Just as clearly, the role of the evaluator, according to Reavy, Littell, Gonda, and O'Neill, is not to think or to make decisions, but merely to bring grist to the managerial mills. The facts that decisionmaking is what evaluation is all about, and that professional evaluators are, or at least should be, people with specialist training in decisionmaking, are clearly irrelevant. The syllogism is of extreme clarity and elegance:
1. Only managers make decisions.
2. Evaluators are not managers.
3. Therefore, evaluators do not make decisions.
The reasoning is so clear and so elegant that it seems almost a truism. Bureaucracies are organizations of power, so all intellectual functions are performed by the people at the top. Our conceptions of accountability are so influenced by this conception of bureaucracy that any other assignment of decisionmaking power seems not only inappropriate but unethical to boot.

McLuhan (1964) argued that electronic technology would threaten this type of organization, because of its decentralizing character. Anyone who is familiar with the struggle of computer services departments against the desktop computer has seen an example of this threat.

Desktop computers allow computer functions to be performed without the careful supervision of the central computer services department, and computer services departments quickly realized that. In many organizations, the use of desktop computers has been so restricted that they are of little use at all.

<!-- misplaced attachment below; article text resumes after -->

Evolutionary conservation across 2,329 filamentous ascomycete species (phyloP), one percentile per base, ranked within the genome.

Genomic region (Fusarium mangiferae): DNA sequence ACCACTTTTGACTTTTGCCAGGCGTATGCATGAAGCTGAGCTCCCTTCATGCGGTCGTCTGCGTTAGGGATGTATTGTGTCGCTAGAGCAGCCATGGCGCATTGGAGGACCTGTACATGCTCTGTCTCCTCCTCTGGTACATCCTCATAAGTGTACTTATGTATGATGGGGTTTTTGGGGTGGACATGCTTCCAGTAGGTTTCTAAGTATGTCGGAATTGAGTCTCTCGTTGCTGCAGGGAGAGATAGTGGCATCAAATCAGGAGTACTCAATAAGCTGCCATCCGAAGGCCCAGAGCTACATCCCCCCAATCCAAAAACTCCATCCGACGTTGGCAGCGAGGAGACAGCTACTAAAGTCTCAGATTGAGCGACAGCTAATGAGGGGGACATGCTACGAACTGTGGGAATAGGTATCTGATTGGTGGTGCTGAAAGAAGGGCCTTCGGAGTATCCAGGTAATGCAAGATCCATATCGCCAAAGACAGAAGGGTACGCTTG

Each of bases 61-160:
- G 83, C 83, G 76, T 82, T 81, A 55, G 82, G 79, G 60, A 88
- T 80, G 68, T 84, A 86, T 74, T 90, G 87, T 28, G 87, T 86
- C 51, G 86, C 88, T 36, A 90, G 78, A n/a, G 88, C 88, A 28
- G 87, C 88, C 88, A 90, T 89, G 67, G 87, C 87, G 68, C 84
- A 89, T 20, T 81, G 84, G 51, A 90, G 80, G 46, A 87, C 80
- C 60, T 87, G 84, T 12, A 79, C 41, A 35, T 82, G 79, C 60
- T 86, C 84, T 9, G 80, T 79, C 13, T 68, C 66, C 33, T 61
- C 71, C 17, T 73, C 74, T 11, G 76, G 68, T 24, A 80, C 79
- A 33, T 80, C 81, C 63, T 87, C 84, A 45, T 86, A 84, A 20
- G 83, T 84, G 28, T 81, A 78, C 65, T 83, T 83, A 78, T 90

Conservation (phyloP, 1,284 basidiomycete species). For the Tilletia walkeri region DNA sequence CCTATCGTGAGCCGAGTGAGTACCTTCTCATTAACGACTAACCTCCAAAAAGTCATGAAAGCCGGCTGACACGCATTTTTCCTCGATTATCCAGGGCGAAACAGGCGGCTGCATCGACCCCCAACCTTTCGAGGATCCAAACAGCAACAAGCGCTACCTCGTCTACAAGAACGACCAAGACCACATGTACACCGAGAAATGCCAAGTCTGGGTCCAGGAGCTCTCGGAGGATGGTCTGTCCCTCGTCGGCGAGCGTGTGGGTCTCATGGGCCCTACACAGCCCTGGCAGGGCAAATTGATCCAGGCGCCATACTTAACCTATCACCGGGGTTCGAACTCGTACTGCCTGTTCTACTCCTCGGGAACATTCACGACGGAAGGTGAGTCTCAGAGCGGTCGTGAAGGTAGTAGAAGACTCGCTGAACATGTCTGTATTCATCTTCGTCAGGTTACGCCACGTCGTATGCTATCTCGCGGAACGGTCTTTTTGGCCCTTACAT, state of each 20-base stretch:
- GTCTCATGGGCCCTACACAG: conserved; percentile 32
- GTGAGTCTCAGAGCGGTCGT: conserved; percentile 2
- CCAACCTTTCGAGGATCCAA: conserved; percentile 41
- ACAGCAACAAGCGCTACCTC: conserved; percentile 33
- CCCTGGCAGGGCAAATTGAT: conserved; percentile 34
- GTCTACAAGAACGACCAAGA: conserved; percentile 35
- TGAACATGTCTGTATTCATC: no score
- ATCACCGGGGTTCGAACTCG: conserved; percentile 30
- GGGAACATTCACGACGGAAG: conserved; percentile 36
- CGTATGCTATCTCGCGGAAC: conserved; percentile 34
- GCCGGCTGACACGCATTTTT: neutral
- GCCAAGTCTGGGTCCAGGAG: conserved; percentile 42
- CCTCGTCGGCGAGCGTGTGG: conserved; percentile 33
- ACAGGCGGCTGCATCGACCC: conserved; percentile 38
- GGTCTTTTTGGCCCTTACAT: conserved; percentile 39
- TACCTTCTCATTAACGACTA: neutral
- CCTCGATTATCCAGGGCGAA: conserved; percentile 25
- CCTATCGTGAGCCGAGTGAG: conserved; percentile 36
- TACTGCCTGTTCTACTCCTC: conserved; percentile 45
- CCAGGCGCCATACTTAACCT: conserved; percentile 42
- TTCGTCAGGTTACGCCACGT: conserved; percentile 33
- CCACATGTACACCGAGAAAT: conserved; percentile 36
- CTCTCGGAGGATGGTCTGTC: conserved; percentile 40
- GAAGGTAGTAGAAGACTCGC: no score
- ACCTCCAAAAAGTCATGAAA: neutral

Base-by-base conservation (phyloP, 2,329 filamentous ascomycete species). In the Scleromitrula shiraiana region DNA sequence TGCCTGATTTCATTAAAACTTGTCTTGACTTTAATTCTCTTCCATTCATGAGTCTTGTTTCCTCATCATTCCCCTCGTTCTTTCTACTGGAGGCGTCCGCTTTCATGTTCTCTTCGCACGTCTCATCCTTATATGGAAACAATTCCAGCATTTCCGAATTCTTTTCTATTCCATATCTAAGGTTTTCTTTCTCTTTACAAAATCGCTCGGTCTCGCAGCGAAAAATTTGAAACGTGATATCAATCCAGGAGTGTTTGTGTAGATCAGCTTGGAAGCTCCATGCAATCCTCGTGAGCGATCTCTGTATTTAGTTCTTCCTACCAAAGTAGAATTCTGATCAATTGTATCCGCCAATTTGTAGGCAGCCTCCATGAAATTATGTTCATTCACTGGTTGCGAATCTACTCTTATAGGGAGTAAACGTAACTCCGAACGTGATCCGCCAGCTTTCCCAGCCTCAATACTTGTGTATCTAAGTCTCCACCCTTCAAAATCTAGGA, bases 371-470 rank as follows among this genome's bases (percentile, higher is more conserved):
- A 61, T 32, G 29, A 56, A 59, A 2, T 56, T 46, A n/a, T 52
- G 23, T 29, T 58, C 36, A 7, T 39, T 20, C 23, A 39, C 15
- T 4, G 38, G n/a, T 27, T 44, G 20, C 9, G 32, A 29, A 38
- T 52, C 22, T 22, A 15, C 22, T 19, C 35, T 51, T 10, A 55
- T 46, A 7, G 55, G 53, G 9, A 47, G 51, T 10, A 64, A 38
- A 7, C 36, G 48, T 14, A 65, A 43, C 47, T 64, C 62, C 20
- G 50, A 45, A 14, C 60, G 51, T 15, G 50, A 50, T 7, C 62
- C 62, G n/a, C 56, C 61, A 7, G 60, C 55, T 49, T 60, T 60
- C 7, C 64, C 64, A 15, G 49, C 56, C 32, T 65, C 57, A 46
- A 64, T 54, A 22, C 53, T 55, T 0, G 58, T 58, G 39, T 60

An example of this restriction is the anorexic computer, which is found in many organizations. This is a desktop computer with a huge hard drive and amazing clock speed, but with next to no software. Typically, the software will consist of a word processor and e-mail. The e-mail software of course lets the computer services department get its fingers into every desktop computer in the joint. Other types of software may be allowed on some computers, if the permission of the computer services department, which regulates the licensing agreements, is obtained. Often the software will be installed but staff not trained to use it. In this way centralized functions like data management remain centralized, and by remaining centralized they remain under the watchful eye of the appropriate bureaucratic satrap.